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What Startup Corporate Governance Looks Like in a Crisis

These are unprecedented times for everyone, including entrepreneurs. The COVID-19 pandemic is forcing startups to abruptly shift from a growth mindset to crisis management. Advice circulating in the startup world involves extending runway, delaying new hires, and focusing on cash flow. In some cases, startups are pivoting business models entirely to provide a new value proposition that works in a post-COVID-19 world.

I believe sound corporate governance plays a critical role during times like these. Corporate governance, or the people and guidelines that manage startups, is essential for optimizing decision-making. An adequate corporate governance, typically in the form of a well-structured advisory board, can have the beneficial effect of balancing the interests of the startup founders, team, investors and other stakeholders. If done well, it will lead to making better informed decisions more quickly and transparently.

Why Founders Should Create An Advisory Board 

Founders are the majority shareholders during the early stages of their companies and should control the final decisions. Having corporate governance may add steps to the process, but doesn’t change who makes the final decision. I believe that founders who set up corporate governance structures early on are acting in the best interest of the company over the long term. 

A solid advisory board should be formalized as early as possible–and sought out especially during a crisis–for a number of reasons. For one, this is the time for startups to bring in outside expertise and guidance. Startup founders may not have experience handling every aspect of a business during a crisis (accounting, budgeting, risk management, human resources, etc.). Having advisers who have weathered a previous crisis as an entrepreneur or investor, such as the Dotcom bubble burst or the 2008 financial crisis, can be invaluable during this time.

While there are no specific rules for who should be on an advisory board, it’s best to have a diverse mix of members in terms of both expertise and experience. Garry Visontay, partner at Right Click Capital, recommends having an experienced venture capitalist as well as a domain or functional expert on board. Venture capitalists can provide guidance based on their work with other startups and access to broader networks. Meanwhile, a domain expert, or someone with deep knowledge of a startup’s industry or target market, can contribute knowledge to a specific functional area of the business, such as marketing, sales, etc.

Startup founders are high-energy and aspirational, traits that can also hinder a company during a crisis. Implementing an advisory board can help teams avoid this problem and ensure that all stakeholders are working together toward a single mission or solution.

It’s also worth noting that many startups do not have the cash to hire an experienced adviser or lawyer right now. This is where an advisory board can play a critical role in advising and guiding decision-making. Having good corporate governance in place helps identify the roles and responsibilities of the founders, shareholders and board members, and ensures that there are solid procedures in place.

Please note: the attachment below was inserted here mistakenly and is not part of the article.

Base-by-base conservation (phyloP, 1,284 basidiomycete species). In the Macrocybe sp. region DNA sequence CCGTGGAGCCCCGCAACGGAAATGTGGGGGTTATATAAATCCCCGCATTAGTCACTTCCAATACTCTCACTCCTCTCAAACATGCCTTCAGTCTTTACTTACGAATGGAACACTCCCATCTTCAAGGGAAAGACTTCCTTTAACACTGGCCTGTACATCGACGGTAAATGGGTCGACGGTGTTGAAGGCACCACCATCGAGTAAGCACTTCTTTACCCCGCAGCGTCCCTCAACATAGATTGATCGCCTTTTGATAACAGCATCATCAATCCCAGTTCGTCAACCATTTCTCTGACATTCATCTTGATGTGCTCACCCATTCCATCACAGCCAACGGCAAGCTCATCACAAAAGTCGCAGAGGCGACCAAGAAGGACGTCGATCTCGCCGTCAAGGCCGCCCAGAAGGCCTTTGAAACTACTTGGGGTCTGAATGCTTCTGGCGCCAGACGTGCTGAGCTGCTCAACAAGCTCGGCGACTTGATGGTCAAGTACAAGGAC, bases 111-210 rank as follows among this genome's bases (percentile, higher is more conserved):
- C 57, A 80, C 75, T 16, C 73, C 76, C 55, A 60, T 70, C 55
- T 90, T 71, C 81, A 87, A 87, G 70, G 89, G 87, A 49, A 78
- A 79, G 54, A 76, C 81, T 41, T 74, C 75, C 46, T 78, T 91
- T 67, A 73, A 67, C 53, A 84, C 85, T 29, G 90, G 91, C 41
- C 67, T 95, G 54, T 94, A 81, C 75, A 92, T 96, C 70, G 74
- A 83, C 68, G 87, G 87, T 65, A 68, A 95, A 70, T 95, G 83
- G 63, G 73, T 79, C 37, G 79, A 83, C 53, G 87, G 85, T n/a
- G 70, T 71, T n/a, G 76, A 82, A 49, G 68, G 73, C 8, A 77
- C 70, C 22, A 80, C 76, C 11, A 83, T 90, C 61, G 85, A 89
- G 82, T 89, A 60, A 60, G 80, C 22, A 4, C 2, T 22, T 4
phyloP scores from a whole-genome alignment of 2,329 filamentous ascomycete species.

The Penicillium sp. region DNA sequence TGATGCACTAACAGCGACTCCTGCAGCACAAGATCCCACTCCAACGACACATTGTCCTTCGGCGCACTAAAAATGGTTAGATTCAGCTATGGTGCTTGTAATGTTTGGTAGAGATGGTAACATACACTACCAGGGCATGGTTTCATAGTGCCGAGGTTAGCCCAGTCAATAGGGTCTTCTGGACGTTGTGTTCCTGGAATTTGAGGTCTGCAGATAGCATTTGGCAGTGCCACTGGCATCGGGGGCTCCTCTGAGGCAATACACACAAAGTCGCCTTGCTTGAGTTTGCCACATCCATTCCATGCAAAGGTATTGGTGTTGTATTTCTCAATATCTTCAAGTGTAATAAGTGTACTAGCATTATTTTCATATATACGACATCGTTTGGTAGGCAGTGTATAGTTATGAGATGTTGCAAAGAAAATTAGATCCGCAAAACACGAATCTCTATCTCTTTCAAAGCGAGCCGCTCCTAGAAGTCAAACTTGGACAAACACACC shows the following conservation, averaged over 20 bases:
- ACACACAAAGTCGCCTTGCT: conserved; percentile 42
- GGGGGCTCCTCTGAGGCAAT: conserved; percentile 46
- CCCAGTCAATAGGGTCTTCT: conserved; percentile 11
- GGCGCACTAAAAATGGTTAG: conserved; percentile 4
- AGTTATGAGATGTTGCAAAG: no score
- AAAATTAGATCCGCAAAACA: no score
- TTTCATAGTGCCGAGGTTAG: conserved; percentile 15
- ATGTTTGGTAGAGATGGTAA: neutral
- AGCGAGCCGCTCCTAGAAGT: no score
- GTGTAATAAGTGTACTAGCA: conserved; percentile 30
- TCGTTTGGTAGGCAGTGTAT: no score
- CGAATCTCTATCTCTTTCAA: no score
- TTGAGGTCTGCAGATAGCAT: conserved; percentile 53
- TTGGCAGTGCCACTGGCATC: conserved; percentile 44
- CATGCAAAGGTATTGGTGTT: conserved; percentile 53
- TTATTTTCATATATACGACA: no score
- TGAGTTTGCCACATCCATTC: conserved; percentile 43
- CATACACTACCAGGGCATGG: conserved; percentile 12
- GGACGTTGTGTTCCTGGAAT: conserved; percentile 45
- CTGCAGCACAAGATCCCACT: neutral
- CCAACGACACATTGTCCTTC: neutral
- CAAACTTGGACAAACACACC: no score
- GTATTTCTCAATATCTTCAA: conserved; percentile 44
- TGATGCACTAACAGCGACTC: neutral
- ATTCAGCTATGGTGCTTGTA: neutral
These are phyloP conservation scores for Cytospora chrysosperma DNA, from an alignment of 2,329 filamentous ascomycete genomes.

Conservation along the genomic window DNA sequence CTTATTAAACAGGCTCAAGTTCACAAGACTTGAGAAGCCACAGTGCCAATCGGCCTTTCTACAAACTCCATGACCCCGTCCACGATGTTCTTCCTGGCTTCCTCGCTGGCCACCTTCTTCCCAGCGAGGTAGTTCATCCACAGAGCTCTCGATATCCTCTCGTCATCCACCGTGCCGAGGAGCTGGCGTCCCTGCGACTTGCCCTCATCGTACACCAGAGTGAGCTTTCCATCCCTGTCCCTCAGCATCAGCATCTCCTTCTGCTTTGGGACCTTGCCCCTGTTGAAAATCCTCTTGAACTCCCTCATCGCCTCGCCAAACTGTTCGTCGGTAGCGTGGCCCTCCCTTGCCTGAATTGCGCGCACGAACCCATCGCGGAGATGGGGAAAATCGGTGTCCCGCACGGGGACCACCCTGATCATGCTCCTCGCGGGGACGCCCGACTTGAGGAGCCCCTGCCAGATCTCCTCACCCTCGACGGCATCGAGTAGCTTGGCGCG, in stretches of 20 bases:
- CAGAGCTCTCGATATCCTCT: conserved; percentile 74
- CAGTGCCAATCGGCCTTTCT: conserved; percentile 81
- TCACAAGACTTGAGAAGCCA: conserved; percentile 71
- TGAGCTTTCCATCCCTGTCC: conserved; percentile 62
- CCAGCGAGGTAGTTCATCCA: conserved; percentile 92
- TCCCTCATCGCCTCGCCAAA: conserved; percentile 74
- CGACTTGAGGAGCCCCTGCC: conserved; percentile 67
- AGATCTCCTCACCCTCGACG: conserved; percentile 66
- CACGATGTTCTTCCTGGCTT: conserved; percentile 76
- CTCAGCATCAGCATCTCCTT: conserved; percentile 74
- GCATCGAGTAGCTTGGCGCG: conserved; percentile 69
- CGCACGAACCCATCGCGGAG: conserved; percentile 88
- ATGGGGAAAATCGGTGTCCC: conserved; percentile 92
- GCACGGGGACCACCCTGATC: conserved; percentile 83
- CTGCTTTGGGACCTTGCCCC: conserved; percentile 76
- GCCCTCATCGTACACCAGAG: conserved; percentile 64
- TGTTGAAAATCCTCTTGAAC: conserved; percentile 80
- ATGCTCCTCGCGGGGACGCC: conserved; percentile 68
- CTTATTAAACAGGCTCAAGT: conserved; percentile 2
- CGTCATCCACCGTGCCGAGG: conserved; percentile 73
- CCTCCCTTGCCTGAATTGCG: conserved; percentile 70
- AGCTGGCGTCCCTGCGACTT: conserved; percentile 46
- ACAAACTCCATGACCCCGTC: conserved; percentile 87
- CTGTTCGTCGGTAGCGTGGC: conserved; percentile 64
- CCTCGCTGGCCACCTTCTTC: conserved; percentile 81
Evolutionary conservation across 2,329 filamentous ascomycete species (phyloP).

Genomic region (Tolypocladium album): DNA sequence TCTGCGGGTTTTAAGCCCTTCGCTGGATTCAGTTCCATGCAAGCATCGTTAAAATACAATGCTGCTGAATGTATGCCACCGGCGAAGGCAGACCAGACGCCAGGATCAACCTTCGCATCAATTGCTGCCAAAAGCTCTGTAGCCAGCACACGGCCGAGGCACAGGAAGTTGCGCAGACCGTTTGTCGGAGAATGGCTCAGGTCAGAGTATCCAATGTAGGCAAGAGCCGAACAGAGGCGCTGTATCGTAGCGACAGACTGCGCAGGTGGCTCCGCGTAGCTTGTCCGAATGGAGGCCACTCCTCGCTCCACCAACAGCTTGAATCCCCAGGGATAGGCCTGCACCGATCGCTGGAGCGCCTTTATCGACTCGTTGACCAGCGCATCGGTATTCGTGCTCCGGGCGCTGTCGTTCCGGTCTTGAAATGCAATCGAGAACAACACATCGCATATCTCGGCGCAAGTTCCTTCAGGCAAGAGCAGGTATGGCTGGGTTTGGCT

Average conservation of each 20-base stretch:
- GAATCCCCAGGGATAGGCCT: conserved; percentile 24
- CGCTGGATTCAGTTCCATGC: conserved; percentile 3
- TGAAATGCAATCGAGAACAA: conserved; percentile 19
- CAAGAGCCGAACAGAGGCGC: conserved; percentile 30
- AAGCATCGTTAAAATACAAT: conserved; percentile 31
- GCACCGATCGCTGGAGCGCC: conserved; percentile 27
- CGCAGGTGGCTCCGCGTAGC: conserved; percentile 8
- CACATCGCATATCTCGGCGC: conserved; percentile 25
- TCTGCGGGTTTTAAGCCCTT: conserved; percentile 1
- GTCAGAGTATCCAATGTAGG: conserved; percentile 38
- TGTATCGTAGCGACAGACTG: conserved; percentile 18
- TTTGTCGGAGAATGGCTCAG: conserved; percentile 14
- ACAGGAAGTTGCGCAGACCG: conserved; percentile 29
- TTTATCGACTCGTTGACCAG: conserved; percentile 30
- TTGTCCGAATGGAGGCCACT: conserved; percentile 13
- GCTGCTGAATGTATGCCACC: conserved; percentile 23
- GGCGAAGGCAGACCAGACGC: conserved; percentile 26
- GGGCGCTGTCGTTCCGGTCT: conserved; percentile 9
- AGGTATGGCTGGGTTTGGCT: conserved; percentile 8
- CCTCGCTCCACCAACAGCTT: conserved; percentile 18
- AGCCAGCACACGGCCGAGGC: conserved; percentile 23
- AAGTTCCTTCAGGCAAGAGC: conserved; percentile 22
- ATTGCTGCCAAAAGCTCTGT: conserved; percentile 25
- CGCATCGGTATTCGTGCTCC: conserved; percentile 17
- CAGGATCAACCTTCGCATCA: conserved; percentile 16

Many venture capital investors are now focused on helping existing investments get through the current crisis rather than spending time looking for new ones. This means a startup’s current investors are going to be a necessary source of future funding, so it’s important that founders be transparent, communicate frequently and maintain trust.

The Role Of A Board And Working Together

The primary purpose of a board is to create a space where people can get together to think strategically about a startup’s future. Founders can start small, with a core advisory committee, and let shareholders know that this group is going to help make strategic decisions.

The Ewing Marion Kauffman Foundation’s Suren G. Dutia lays out the five critical functions of a board, many of which still apply during a crisis:

    • Provide mentoring support to the CEO.
    • Work with the management team to develop a clear strategic direction and business focus.
    • Approve the operating budget and ensure plans are achievable with the funds available.
    • Monitor organizational performance and advise the management team on strengths, weaknesses, opportunities and threats, mobilizing resources when necessary.
    • Provide general oversight of the business and ensure good governance as well as legal and ethical standards.

The specifics for adequate corporate governance can be unique to each company and change over time; however, the key to a successful board is a willingness to devote time to founders, help them keep up with the constantly changing business environment, and avoid pitfalls. 

While it’s common to have a bimonthly or quarterly board meeting, now is a good time to increase the frequency of interactions in order to take stock of a startup’s challenges and opportunities, and refocus any priorities. A solid board is vital during a crisis and can provide entrepreneurs with the strategic perspective and tactical tools to survive in the short term, and get back to thriving over the long term.


Greg Mitchell is the regional director of Angel Ventures, a startup investor and adviser, and creator of the blog Ruta Startup